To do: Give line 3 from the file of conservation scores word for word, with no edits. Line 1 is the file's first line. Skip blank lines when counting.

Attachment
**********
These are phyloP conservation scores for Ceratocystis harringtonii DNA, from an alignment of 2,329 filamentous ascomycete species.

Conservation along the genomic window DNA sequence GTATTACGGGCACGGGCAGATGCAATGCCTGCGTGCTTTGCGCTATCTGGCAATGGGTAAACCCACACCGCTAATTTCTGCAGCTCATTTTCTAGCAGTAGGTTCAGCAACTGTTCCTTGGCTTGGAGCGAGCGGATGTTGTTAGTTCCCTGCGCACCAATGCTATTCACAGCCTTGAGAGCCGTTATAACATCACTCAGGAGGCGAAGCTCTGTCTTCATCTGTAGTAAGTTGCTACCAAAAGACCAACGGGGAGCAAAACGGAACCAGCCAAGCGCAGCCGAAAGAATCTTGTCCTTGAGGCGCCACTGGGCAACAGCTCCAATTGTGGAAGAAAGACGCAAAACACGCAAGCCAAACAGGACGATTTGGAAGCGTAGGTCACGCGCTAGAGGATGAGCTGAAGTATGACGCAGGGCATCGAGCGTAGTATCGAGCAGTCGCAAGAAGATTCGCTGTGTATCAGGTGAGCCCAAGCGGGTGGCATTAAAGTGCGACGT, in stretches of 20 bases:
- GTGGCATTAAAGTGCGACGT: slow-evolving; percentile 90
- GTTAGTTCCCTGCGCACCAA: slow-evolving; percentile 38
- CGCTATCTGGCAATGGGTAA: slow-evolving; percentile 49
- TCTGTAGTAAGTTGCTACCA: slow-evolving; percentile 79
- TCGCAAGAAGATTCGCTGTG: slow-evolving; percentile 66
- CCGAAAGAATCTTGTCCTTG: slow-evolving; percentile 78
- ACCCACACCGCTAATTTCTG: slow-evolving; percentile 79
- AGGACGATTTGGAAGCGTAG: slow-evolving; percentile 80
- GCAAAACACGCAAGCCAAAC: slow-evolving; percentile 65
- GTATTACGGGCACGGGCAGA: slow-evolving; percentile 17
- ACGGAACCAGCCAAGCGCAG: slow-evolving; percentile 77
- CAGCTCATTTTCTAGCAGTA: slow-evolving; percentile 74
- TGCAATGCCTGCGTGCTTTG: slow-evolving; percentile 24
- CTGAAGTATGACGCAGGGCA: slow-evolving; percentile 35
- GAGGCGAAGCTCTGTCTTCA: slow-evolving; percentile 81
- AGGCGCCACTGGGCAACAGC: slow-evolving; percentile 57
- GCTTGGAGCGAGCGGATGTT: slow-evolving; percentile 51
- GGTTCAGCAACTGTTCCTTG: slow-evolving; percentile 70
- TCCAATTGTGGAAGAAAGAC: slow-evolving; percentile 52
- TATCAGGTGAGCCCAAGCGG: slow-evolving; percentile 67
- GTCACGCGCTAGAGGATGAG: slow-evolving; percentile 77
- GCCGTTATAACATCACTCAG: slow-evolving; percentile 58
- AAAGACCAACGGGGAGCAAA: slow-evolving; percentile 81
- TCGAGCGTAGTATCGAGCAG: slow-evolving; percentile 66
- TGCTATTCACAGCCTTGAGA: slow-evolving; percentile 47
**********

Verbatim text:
- GTGGCATTAAAGTGCGACGT: slow-evolving; percentile 90